25 May 2018

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Union Budget 2017 Leaves Small Enterprises Wanting More

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The importance of the micro, small, and medium enterprise sector to India’s economy cannot be over-emphasised. According to an estimate in the annual report for 2015-16 of the Ministry of micro, small, and medium enterprises (www.msme.gov.in), there are about 510 lakh working enterprises in the country. These units collectively employ approximately 1,171 lakh people.

Budget 2017 has attempted to boost the MSME sector with a number of initiatives. Here are the some of the specific measures that could have a positive impact on the country’s small enterprises.

1. Lowering the income tax rate for certain companies

The current income tax rate for companies is 30%. The new budget proposes to reduce the rate to 25% for those companies that have an annual turnover of Rs 50 crores or less. According to 2015-16 data, the number of companies that file tax returns are 6.94 lakh. Of these, 6.67 lakh would get the benefit of a lower tax rate.

This is a major concession and could have several benefits.

  • The extra cash in the hands of individual companies could lead to greater investments and employment.
  • Smaller companies could become more competitive vis-à-vis larger firms.
  • Proprietorships and partnerships would have an incentive to get themselves registered as companies, a step that would lead to the adoption of higher  governance  standards.

2. Businesses with sales of less than Rs 2 crores to pay presumptive tax on 6% of turnover instead of 8%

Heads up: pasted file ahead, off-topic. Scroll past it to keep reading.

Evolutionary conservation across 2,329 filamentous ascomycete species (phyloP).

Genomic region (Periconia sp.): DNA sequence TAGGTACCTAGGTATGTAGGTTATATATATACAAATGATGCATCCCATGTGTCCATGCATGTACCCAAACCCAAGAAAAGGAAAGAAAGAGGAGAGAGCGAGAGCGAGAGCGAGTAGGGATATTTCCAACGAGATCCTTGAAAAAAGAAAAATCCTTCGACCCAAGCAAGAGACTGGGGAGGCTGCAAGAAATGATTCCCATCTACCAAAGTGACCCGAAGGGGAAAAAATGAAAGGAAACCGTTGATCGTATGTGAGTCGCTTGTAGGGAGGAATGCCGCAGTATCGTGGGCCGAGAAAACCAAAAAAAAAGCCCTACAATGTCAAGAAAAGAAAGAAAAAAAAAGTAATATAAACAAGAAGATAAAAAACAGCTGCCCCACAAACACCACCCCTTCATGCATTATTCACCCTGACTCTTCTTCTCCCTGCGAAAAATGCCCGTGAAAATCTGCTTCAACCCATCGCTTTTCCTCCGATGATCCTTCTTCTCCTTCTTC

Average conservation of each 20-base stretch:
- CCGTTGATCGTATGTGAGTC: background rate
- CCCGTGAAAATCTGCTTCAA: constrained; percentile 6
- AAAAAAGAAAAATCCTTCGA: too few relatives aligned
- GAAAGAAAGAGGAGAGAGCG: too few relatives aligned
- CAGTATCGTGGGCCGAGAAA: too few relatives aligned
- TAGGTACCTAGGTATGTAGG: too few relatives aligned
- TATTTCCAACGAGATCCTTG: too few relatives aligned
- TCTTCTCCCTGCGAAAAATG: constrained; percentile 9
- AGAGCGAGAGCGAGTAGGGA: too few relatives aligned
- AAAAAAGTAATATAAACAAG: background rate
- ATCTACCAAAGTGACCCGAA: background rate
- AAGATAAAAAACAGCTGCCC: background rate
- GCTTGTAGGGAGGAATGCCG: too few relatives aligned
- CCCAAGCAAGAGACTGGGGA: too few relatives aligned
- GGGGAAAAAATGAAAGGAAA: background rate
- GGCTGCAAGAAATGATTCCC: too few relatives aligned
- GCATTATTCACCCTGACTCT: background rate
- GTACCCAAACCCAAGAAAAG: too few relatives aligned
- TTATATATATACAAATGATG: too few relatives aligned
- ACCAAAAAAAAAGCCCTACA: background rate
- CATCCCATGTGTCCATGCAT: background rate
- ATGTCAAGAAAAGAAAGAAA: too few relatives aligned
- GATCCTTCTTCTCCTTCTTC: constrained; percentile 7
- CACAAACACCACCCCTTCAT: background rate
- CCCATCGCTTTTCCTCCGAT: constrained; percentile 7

Under the existing income tax laws, certain eligible businesses that have gross receipts lower than Rs 2 crores are eligible to pay tax on a “presumptive” income of 8% of their sales turnover. Availing this benefit disallows the claim of other income tax concessions.

In the current budget, presumptive income of 8% has been lowered to 6%. This reduction applies only to payments received through cheque/demand draft/electronic payment.

This is a measure that is intended to give a fillip to the government’s drive to encourage digital payments. For eligible businesses, it could translate into a saving of 25% of their total tax liability.

3. Doubling of the lending target under the Pradhan Mantri Mudra Yojana

The Micro Units Development & Refinance Agency Ltd (MUDRA) is a financial institution that had been set up last year by the government with the intention of promoting small enterprises in the country. Its loan products include:

  • Shishu  - loans up to Rs 50,000
  • Kishor – loans between Rs 50,000 and Rs 5 lakh
  • Tarun – loans between Rs 5 lakh and Rs 10 lakh

MUDRA refinances the loans made under its schemes by banks, non-banking financial companies (NBFCs), and microfinance institutions (MFIs). The government had set a target for disbursing Rs 1,22,000 crore under MUDRA in the period from April 2016 to March 2017. This figure has already been exceeded.

For the year 2017-18, the lending target has been enhanced to Rs 2,44,000 crore, a step that should contribute to a sharp rise in credit for the smallest enterprises.

4. Focus on training India’s youth